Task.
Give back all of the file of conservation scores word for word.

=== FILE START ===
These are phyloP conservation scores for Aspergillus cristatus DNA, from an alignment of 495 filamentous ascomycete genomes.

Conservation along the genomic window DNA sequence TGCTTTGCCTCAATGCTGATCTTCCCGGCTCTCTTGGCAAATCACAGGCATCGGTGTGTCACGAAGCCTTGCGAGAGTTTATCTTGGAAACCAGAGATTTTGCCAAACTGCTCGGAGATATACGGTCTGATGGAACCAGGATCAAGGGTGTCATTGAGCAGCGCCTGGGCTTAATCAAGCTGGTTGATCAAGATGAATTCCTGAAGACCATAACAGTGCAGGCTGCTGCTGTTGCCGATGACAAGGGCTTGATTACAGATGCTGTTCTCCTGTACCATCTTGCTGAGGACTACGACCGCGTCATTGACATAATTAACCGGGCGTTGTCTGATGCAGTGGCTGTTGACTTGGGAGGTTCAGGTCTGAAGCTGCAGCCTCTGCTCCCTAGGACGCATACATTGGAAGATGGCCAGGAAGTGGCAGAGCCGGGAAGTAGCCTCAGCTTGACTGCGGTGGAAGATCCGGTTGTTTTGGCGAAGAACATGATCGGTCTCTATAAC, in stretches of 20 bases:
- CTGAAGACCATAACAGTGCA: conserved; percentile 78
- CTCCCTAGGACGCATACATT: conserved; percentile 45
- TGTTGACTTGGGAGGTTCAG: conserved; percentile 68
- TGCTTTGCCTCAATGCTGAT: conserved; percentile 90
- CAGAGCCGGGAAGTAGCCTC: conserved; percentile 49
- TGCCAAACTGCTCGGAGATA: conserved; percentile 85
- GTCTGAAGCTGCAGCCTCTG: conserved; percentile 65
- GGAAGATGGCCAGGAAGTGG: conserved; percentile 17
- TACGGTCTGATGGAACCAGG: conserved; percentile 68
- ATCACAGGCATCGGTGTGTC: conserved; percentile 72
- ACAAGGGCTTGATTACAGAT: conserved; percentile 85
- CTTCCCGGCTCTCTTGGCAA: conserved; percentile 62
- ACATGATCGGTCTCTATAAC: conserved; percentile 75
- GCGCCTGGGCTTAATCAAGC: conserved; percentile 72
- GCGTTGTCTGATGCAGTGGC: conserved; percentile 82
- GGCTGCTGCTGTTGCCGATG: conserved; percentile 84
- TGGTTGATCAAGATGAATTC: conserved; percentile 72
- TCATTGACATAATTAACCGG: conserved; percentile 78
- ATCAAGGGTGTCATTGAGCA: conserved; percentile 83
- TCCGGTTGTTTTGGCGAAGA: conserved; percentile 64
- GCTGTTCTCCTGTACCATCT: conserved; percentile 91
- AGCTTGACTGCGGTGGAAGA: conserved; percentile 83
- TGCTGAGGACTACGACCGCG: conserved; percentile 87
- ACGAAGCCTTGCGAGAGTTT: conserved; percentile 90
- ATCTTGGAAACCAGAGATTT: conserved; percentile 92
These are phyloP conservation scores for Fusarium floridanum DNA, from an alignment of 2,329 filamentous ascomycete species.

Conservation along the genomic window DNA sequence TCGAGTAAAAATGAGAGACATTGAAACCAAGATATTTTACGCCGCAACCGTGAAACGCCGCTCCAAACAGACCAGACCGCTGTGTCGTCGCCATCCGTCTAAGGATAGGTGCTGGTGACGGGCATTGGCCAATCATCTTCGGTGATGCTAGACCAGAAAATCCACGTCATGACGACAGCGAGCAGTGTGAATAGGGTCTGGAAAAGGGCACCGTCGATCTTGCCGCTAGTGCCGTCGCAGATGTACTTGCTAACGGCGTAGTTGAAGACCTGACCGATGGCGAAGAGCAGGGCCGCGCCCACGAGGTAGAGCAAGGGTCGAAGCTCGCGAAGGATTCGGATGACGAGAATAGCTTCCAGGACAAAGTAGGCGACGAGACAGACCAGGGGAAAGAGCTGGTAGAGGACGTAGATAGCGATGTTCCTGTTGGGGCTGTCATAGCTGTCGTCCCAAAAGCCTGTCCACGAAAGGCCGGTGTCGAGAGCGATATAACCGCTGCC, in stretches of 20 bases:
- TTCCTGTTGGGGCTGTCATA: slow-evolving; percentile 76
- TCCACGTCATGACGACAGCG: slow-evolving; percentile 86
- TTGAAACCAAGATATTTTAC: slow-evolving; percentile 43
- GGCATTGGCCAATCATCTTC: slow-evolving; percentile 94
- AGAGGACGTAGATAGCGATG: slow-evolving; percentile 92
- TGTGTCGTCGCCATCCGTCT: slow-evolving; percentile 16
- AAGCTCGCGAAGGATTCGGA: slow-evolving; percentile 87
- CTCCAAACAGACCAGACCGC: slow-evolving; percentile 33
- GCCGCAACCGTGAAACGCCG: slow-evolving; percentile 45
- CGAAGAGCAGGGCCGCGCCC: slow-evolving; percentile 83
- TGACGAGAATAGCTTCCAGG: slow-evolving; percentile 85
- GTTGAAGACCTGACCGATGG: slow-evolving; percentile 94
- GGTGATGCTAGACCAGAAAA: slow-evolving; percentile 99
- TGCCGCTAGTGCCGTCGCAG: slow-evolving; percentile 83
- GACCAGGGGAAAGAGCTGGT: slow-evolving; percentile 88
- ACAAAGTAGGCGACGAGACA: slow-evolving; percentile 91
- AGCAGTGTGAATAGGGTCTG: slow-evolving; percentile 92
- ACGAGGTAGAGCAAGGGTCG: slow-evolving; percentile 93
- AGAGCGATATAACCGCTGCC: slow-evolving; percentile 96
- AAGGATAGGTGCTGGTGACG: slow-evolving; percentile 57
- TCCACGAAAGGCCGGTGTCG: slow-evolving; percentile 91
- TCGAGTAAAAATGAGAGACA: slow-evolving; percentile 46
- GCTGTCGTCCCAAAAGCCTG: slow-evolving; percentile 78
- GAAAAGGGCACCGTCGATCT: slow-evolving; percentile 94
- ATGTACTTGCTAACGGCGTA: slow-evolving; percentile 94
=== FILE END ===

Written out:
These are phyloP conservation scores for Aspergillus cristatus DNA, from an alignment of 495 filamentous ascomycete genomes.

Conservation along the genomic window DNA sequence TGCTTTGCCTCAATGCTGATCTTCCCGGCTCTCTTGGCAAATCACAGGCATCGGTGTGTCACGAAGCCTTGCGAGAGTTTATCTTGGAAACCAGAGATTTTGCCAAACTGCTCGGAGATATACGGTCTGATGGAACCAGGATCAAGGGTGTCATTGAGCAGCGCCTGGGCTTAATCAAGCTGGTTGATCAAGATGAATTCCTGAAGACCATAACAGTGCAGGCTGCTGCTGTTGCCGATGACAAGGGCTTGATTACAGATGCTGTTCTCCTGTACCATCTTGCTGAGGACTACGACCGCGTCATTGACATAATTAACCGGGCGTTGTCTGATGCAGTGGCTGTTGACTTGGGAGGTTCAGGTCTGAAGCTGCAGCCTCTGCTCCCTAGGACGCATACATTGGAAGATGGCCAGGAAGTGGCAGAGCCGGGAAGTAGCCTCAGCTTGACTGCGGTGGAAGATCCGGTTGTTTTGGCGAAGAACATGATCGGTCTCTATAAC, in stretches of 20 bases:
- CTGAAGACCATAACAGTGCA: conserved; percentile 78
- CTCCCTAGGACGCATACATT: conserved; percentile 45
- TGTTGACTTGGGAGGTTCAG: conserved; percentile 68
- TGCTTTGCCTCAATGCTGAT: conserved; percentile 90
- CAGAGCCGGGAAGTAGCCTC: conserved; percentile 49
- TGCCAAACTGCTCGGAGATA: conserved; percentile 85
- GTCTGAAGCTGCAGCCTCTG: conserved; percentile 65
- GGAAGATGGCCAGGAAGTGG: conserved; percentile 17
- TACGGTCTGATGGAACCAGG: conserved; percentile 68
- ATCACAGGCATCGGTGTGTC: conserved; percentile 72
- ACAAGGGCTTGATTACAGAT: conserved; percentile 85
- CTTCCCGGCTCTCTTGGCAA: conserved; percentile 62
- ACATGATCGGTCTCTATAAC: conserved; percentile 75
- GCGCCTGGGCTTAATCAAGC: conserved; percentile 72
- GCGTTGTCTGATGCAGTGGC: conserved; percentile 82
- GGCTGCTGCTGTTGCCGATG: conserved; percentile 84
- TGGTTGATCAAGATGAATTC: conserved; percentile 72
- TCATTGACATAATTAACCGG: conserved; percentile 78
- ATCAAGGGTGTCATTGAGCA: conserved; percentile 83
- TCCGGTTGTTTTGGCGAAGA: conserved; percentile 64
- GCTGTTCTCCTGTACCATCT: conserved; percentile 91
- AGCTTGACTGCGGTGGAAGA: conserved; percentile 83
- TGCTGAGGACTACGACCGCG: conserved; percentile 87
- ACGAAGCCTTGCGAGAGTTT: conserved; percentile 90
- ATCTTGGAAACCAGAGATTT: conserved; percentile 92
These are phyloP conservation scores for Fusarium floridanum DNA, from an alignment of 2,329 filamentous ascomycete species.

Conservation along the genomic window DNA sequence TCGAGTAAAAATGAGAGACATTGAAACCAAGATATTTTACGCCGCAACCGTGAAACGCCGCTCCAAACAGACCAGACCGCTGTGTCGTCGCCATCCGTCTAAGGATAGGTGCTGGTGACGGGCATTGGCCAATCATCTTCGGTGATGCTAGACCAGAAAATCCACGTCATGACGACAGCGAGCAGTGTGAATAGGGTCTGGAAAAGGGCACCGTCGATCTTGCCGCTAGTGCCGTCGCAGATGTACTTGCTAACGGCGTAGTTGAAGACCTGACCGATGGCGAAGAGCAGGGCCGCGCCCACGAGGTAGAGCAAGGGTCGAAGCTCGCGAAGGATTCGGATGACGAGAATAGCTTCCAGGACAAAGTAGGCGACGAGACAGACCAGGGGAAAGAGCTGGTAGAGGACGTAGATAGCGATGTTCCTGTTGGGGCTGTCATAGCTGTCGTCCCAAAAGCCTGTCCACGAAAGGCCGGTGTCGAGAGCGATATAACCGCTGCC, in stretches of 20 bases:
- TTCCTGTTGGGGCTGTCATA: slow-evolving; percentile 76
- TCCACGTCATGACGACAGCG: slow-evolving; percentile 86
- TTGAAACCAAGATATTTTAC: slow-evolving; percentile 43
- GGCATTGGCCAATCATCTTC: slow-evolving; percentile 94
- AGAGGACGTAGATAGCGATG: slow-evolving; percentile 92
- TGTGTCGTCGCCATCCGTCT: slow-evolving; percentile 16
- AAGCTCGCGAAGGATTCGGA: slow-evolving; percentile 87
- CTCCAAACAGACCAGACCGC: slow-evolving; percentile 33
- GCCGCAACCGTGAAACGCCG: slow-evolving; percentile 45
- CGAAGAGCAGGGCCGCGCCC: slow-evolving; percentile 83
- TGACGAGAATAGCTTCCAGG: slow-evolving; percentile 85
- GTTGAAGACCTGACCGATGG: slow-evolving; percentile 94
- GGTGATGCTAGACCAGAAAA: slow-evolving; percentile 99
- TGCCGCTAGTGCCGTCGCAG: slow-evolving; percentile 83
- GACCAGGGGAAAGAGCTGGT: slow-evolving; percentile 88
- ACAAAGTAGGCGACGAGACA: slow-evolving; percentile 91
- AGCAGTGTGAATAGGGTCTG: slow-evolving; percentile 92
- ACGAGGTAGAGCAAGGGTCG: slow-evolving; percentile 93
- AGAGCGATATAACCGCTGCC: slow-evolving; percentile 96
- AAGGATAGGTGCTGGTGACG: slow-evolving; percentile 57
- TCCACGAAAGGCCGGTGTCG: slow-evolving; percentile 91
- TCGAGTAAAAATGAGAGACA: slow-evolving; percentile 46
- GCTGTCGTCCCAAAAGCCTG: slow-evolving; percentile 78
- GAAAAGGGCACCGTCGATCT: slow-evolving; percentile 94
- ATGTACTTGCTAACGGCGTA: slow-evolving; percentile 94